The job Rollins is taking over in 1982 might be comparable to his task 18 years ago on the Olympic team. Since 1900, every president except two -- Theodore and Franklin Roosevelt -- have seen their political party lose strength in one or both houses of Congress in the first elections after they entered the White House.
The Republicans have a three-seat edge in the Senate, but are 26 short of a majority in the House going into the 1982 mid-term elections. In the last 30 years, presidents' parties have lost nearly 30 House seats and three in the Senate in mid-term elections.
'History is against us,' Rollins conceded. But he said both Roosevelts were 'activist presidents' and so is Reagan, whom he predicted would be in the thick of the 1982 campaign -- via radio and television and on the stump himself if security permits. The White House effort on behalf of Republican candidates, he suggested, would be stronger than any in recent decades.
Noting that the Democrats finally appear to be modernizing their campaign machinery, Rollins said, 'We won't have the technological advantage we have had in the past; they'll match us.'
But, noting that the Republican National Committee raised $32 million in 1981, of which all but about $12 million could go into campaigning, he said, 'They won't match us in dollars.' But Rollins said he does not believe money always buys victory: 'The Democrats have proven that dollars are not particularly relevant -- we outspent them in that Hinson (House) race in Mississippi three-to-one and lost.'
'The key is that you have to have a good candidate; you have to have a good manager; you have to have enough money to run an adequate campaign,' he said. 'Clearly, they will have adequate money to run a decent campaign. Not as much as we will have but they have compensating factors -- organized labor to help identify and get out the vote.'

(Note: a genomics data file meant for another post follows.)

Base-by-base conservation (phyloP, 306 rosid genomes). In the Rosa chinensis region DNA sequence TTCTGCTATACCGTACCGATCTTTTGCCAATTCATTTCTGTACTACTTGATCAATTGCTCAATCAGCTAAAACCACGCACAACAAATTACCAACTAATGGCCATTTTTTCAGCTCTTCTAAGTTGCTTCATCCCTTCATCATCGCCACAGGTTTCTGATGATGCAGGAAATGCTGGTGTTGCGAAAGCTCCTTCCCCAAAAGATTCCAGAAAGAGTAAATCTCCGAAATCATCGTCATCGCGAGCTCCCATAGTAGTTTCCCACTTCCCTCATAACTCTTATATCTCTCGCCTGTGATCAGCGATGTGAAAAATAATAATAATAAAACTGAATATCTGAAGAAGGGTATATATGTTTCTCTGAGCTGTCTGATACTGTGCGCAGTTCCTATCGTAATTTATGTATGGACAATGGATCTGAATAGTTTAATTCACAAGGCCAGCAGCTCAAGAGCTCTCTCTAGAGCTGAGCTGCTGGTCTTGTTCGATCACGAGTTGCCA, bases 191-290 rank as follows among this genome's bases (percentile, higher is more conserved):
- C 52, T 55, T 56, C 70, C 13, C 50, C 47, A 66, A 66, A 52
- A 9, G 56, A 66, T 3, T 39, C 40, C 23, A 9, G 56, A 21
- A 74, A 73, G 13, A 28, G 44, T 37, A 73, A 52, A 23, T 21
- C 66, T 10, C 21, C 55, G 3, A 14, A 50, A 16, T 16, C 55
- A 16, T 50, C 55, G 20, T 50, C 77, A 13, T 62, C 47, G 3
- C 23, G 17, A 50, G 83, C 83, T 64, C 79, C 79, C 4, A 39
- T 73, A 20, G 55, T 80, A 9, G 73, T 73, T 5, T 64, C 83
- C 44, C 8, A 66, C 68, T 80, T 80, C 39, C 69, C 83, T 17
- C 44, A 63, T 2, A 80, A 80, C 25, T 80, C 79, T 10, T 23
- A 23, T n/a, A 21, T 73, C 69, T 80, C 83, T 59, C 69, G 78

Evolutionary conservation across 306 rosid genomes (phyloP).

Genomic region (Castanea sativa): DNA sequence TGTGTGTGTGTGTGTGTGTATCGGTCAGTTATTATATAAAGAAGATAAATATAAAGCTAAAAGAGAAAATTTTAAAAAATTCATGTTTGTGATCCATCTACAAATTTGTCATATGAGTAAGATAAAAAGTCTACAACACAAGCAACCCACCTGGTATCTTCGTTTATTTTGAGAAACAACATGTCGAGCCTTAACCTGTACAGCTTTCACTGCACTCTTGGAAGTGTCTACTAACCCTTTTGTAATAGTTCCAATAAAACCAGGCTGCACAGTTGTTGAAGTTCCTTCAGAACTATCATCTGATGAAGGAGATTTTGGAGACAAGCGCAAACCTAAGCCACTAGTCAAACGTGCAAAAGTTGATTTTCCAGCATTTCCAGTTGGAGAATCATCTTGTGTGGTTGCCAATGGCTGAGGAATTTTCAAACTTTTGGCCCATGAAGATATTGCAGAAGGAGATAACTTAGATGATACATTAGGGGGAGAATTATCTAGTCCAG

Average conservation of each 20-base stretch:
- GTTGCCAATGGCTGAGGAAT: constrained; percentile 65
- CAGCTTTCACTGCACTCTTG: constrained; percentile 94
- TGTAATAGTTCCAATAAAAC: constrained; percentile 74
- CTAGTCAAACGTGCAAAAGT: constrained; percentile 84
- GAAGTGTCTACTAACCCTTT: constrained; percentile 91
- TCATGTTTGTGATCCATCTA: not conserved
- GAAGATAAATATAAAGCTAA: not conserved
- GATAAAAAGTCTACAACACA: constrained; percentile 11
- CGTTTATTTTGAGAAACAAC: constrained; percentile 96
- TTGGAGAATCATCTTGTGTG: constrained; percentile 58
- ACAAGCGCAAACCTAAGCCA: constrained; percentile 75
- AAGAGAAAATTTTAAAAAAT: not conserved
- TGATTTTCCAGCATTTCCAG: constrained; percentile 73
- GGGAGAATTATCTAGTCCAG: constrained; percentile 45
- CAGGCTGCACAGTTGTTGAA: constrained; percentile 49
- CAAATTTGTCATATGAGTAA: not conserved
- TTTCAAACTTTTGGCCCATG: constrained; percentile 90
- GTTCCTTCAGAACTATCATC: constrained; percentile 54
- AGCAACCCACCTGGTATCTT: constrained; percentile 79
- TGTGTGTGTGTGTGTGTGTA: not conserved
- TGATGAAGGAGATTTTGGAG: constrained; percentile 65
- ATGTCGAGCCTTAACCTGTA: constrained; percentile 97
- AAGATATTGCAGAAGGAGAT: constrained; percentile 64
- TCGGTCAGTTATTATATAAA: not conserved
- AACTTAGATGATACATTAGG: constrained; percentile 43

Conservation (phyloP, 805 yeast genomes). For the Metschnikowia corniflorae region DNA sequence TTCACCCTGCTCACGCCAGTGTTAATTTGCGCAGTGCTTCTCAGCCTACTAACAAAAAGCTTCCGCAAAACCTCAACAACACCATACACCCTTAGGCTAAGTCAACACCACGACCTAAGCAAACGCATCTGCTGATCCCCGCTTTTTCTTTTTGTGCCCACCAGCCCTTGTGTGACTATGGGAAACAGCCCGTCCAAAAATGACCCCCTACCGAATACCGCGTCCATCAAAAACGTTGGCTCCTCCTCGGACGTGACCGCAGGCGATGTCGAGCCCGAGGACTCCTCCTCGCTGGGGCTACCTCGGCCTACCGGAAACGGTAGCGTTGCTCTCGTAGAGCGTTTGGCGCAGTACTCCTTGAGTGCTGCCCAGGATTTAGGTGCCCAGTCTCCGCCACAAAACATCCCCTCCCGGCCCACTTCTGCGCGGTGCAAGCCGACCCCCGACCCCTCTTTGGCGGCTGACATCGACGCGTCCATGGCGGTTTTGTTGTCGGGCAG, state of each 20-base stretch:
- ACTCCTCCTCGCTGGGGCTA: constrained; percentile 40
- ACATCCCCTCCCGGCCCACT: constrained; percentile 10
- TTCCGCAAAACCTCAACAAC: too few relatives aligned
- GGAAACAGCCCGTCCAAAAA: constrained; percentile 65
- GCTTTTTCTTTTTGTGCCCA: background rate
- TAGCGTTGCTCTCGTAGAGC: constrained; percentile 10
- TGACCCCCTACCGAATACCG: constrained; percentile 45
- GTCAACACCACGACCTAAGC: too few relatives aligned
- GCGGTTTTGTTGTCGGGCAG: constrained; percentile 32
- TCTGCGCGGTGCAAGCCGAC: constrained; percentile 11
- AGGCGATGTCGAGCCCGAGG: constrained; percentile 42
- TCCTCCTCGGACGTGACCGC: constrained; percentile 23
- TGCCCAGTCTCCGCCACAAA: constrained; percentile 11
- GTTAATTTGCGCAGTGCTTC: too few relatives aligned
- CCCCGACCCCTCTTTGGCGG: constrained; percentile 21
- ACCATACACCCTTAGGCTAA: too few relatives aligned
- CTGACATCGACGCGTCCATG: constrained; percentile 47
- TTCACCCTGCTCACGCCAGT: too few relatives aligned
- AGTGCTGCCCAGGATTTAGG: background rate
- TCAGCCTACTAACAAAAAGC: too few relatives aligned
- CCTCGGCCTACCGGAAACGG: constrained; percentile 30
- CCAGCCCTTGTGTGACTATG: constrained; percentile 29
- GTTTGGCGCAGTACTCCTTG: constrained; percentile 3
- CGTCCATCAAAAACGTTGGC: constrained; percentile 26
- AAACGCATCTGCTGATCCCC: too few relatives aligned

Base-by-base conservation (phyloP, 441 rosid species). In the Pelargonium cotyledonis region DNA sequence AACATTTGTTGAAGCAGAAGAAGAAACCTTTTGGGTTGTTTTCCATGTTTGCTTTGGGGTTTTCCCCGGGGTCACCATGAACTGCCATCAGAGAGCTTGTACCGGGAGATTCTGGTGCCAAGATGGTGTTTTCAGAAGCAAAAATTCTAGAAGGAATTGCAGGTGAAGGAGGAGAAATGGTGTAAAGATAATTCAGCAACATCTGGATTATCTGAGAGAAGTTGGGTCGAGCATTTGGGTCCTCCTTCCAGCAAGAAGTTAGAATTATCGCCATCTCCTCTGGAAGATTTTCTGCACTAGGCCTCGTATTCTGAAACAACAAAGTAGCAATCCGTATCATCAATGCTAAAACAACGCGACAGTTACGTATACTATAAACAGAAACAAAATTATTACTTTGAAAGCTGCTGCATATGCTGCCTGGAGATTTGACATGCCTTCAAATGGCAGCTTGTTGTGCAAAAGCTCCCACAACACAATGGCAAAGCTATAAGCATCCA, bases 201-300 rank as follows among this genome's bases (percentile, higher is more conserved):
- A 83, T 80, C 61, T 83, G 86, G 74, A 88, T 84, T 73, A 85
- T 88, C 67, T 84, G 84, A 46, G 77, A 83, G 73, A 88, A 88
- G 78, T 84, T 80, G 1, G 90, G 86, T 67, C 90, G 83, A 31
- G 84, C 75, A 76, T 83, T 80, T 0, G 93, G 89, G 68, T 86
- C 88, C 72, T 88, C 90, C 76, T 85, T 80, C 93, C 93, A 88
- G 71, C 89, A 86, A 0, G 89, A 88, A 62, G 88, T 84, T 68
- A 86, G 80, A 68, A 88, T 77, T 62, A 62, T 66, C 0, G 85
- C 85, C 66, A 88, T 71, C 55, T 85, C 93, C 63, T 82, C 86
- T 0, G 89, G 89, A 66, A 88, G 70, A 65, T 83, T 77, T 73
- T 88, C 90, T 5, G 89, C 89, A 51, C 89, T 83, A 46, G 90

Rollins believes the controversial 'independent' campaign groups such as the National Conservative Political Action Committee have a legitimate role in offsetting some of the help the Democrats gets from the unions. But he thinks NCPAC and the others ought to consider pulling back after 'softening up' Democratic candidates when the official GOP campaign gets rolling.
Rollins makes no bones about the intention of the White House to play a major role in the 1982 elections, indicating but not actually saying he expects the Republican National Committee and the House and Senate GOP campaign committees to adapt themselves to the word from 1600 Pennsylvania Avenue.
Ever since Watergate, there has been a good deal of sensitivity among Republican campaign groups about White House domination, but Rollins said, 'Ronald Reagan is the titular head of the party. The national committee should reflect his viewpoint, his goals and his objectives. I would expect the national committee to work in close coordination with us.'